Grain farmers in Alberta are calling on the federal government to designate the country’s railways essential services as resentment lingers from a recent eight-day strike at Canadian National Railway Co. that stalled crop deliveries.
Continued interruptions on Canada’s rail network over the past decade due to frigid weather and labour stoppages have damaged businesses, scared away customers and blighted the country’s reputation around the world, farmers told a senior official from CN during a cereal-growers conference in Banff.
While they can’t control the weather, farmers say it’s time to make sure a strike never happens again. The interruption on CN’s tracks during the strike in November came after an already difficult year for many Prairie farmers who struggled to get waterlogged crops off the fields.
“We can’t keep being interrupted in the delivery of our product," said Dave Bishop, a farmer from near Lethbridge, and the chair of the farm group Barley Alberta. "When we don’t deliver, we don’t get paid and we’re getting an international reputation for being unreliable. We don’t care how it’s done, it needs to get fixed.”
“This is about more than grain,” said Jason Lenz, who operates a farm near Red Deer. “This is about overall national economic security because that railway is such a vital link to our big ports.”
Fiona Murray, CN’s vice-president of government affairs, told the farmers at the conference that the railway has recovered from the strike that ended on Nov. 26 and is back to moving grain at the same volumes as before the work stoppage. “The orders have been met this week,” she said. “It’s hard to get a monster like CN moving again.”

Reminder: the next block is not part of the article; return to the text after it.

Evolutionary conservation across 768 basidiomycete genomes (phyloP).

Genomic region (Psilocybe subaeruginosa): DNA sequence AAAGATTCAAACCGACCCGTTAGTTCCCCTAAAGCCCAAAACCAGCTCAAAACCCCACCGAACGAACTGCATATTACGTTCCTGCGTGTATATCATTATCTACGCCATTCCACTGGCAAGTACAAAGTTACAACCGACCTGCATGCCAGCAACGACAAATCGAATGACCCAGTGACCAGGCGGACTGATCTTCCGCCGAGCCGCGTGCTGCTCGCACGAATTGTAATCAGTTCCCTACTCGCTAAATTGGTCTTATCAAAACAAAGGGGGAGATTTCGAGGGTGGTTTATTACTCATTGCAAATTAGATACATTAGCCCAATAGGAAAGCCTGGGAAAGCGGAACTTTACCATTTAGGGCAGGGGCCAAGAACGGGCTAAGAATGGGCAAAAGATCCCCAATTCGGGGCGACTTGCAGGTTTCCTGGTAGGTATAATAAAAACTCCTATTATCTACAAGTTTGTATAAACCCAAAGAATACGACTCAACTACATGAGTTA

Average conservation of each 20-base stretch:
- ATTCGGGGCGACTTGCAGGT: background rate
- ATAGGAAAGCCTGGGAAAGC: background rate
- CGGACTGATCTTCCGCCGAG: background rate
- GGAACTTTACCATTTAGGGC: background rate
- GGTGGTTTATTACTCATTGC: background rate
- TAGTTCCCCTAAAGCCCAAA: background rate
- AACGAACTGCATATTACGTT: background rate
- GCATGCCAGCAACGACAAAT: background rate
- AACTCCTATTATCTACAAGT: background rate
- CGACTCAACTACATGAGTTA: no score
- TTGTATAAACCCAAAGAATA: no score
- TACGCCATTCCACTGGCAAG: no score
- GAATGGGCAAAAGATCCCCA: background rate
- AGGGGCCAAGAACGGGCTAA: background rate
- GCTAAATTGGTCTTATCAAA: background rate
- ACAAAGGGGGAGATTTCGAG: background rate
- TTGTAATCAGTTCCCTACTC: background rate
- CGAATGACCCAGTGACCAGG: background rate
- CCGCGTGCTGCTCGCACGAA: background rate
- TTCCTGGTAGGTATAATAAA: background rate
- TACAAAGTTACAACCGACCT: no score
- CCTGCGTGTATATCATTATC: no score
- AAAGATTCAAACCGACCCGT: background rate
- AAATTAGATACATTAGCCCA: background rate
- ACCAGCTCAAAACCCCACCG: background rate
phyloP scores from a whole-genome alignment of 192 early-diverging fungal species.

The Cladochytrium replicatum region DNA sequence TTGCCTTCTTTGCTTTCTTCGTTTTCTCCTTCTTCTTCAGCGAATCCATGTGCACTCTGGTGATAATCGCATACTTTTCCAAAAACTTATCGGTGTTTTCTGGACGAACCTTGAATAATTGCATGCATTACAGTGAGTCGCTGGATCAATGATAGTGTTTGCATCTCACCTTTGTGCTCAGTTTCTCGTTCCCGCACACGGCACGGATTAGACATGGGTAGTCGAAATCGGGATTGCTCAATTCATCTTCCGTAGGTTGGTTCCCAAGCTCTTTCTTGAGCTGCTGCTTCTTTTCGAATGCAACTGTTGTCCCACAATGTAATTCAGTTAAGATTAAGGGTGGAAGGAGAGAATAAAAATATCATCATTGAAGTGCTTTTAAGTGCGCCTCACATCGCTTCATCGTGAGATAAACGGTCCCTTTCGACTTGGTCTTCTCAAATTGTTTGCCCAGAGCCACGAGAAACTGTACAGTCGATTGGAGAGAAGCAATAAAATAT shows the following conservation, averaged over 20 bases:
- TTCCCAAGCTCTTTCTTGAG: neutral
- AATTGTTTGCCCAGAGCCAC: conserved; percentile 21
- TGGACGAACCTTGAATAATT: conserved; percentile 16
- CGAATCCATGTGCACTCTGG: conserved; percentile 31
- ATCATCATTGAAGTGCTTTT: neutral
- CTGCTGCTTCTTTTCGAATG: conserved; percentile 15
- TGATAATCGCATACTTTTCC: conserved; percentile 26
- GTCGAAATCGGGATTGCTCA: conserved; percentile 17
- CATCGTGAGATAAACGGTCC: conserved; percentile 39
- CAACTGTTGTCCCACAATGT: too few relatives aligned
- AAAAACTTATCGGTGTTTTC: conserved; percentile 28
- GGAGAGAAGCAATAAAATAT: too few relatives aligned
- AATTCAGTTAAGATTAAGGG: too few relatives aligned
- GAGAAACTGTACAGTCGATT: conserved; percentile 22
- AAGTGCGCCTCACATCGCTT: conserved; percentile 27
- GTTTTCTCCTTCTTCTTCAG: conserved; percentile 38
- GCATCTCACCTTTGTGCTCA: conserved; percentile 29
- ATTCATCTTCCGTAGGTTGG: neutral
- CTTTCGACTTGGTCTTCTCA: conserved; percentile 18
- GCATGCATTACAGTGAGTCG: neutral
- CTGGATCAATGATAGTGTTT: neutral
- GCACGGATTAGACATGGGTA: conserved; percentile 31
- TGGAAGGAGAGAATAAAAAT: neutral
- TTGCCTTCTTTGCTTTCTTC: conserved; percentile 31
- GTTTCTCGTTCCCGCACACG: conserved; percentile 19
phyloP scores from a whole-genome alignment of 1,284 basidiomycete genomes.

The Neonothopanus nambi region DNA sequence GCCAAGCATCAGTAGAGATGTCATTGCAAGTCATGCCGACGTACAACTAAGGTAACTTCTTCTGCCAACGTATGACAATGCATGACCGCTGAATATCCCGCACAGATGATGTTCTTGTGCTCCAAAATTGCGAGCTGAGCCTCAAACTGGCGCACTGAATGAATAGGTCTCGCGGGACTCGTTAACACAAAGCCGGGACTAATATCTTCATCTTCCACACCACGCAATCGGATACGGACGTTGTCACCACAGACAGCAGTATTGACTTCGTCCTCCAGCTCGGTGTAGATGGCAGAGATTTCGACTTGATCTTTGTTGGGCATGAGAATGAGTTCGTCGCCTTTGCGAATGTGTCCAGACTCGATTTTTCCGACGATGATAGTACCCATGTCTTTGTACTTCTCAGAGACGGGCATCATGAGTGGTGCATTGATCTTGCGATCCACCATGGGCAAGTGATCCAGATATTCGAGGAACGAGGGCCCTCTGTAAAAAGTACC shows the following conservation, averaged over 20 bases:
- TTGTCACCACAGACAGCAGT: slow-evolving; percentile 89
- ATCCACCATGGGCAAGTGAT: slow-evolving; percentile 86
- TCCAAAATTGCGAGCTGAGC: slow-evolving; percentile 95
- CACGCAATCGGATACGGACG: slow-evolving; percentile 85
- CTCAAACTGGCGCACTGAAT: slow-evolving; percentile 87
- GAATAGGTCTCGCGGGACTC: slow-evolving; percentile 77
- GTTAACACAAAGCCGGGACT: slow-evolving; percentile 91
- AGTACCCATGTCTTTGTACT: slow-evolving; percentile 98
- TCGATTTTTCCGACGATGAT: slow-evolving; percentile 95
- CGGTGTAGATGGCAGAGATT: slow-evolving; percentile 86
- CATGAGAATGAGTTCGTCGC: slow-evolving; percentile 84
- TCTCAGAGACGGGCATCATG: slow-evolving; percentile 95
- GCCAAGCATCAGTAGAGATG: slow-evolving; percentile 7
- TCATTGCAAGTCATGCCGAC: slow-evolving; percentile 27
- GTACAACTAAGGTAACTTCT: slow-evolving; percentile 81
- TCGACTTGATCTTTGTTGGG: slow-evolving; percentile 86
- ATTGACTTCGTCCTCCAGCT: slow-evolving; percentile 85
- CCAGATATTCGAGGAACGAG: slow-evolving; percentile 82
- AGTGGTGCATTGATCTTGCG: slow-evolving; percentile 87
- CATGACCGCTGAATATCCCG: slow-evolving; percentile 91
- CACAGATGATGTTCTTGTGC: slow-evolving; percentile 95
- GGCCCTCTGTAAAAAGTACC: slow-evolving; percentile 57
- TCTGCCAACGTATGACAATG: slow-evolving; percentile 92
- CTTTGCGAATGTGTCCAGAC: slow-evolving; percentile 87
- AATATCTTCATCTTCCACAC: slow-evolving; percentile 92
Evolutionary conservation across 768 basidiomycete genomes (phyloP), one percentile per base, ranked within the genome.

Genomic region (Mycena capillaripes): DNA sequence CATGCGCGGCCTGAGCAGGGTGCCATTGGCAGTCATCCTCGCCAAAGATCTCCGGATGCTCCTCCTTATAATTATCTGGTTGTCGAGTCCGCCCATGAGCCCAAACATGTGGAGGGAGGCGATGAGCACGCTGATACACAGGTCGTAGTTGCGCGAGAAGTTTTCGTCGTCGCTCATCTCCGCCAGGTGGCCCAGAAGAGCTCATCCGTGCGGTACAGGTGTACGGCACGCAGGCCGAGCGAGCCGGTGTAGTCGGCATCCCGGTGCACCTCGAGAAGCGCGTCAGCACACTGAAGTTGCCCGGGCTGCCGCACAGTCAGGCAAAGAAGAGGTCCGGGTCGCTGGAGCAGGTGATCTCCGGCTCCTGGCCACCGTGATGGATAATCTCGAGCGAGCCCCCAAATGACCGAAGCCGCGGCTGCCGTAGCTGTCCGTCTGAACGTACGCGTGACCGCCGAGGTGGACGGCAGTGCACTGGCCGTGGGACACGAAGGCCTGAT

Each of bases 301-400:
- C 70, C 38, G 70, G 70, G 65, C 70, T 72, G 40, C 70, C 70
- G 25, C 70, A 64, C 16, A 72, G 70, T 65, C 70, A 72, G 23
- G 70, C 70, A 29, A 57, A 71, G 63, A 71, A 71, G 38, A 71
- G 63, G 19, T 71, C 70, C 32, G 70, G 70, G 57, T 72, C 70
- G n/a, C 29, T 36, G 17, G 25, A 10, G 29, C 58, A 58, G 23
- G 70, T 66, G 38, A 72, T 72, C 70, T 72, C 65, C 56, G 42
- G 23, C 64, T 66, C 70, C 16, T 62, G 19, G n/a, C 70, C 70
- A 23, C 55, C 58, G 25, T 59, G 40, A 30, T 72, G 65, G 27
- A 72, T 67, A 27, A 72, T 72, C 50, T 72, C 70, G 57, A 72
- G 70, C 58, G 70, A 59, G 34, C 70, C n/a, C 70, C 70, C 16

Ms. Murray did not respond during her public remarks to the request from Barley Alberta for the federal government to provide CN and other railways with an essential-services designation.
Nearly 3,200 conductors and yard workers walked off the job at Canada’s largest railway to demand improved working conditions and rest breaks. The Teamsters union, which represents the workers, did not respond to questions about the farmers’ request.
Speaking on BNN Bloomberg after the end of the strike, CN chief executive Jean-Jacques Ruest said that the eight-day work stoppage pushed the limits of how long the company’s tracks could be taken offline before serious damage was done to the Canadian economy.
Mr. Ruest said at the time that the decision on whether to designate the railways an essential service should be left to the politicians. “Strictly from an economy point of view, we are very important,” he said. “This is where you need to have the balance between that and the right to negotiate.”
The federal Labour Minister’s office did not make anyone available to comment.
Ms. Murray faced a number of questions from irritated farmers on Thursday who said that they’ve faced difficulties because of the strike. Some blamed CN for not owning enough locomotives and grain cars after years of cuts, which began under former CEO Hunter Harrison, to make the company leaner.
“He may have got a little carried away, a little leaner than many of you would have liked," Ms. Murray said of the railway’s time under Mr. Harrison. “I think there are times when companies go through a fixation with one strategy at the expense of others and we lost touch in those years with what our customers are saying.”
Mr. Harrison ran the railway for seven years before 2009. He died in 2017.
She said that with new investments in infrastructure, locomotives and grain hoppers, the railway is improving. She dismissed concerns that increasing amounts of oil being moved by train was diverting the railway’s focus away from grain farmers.
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The Globe and Mail (staff)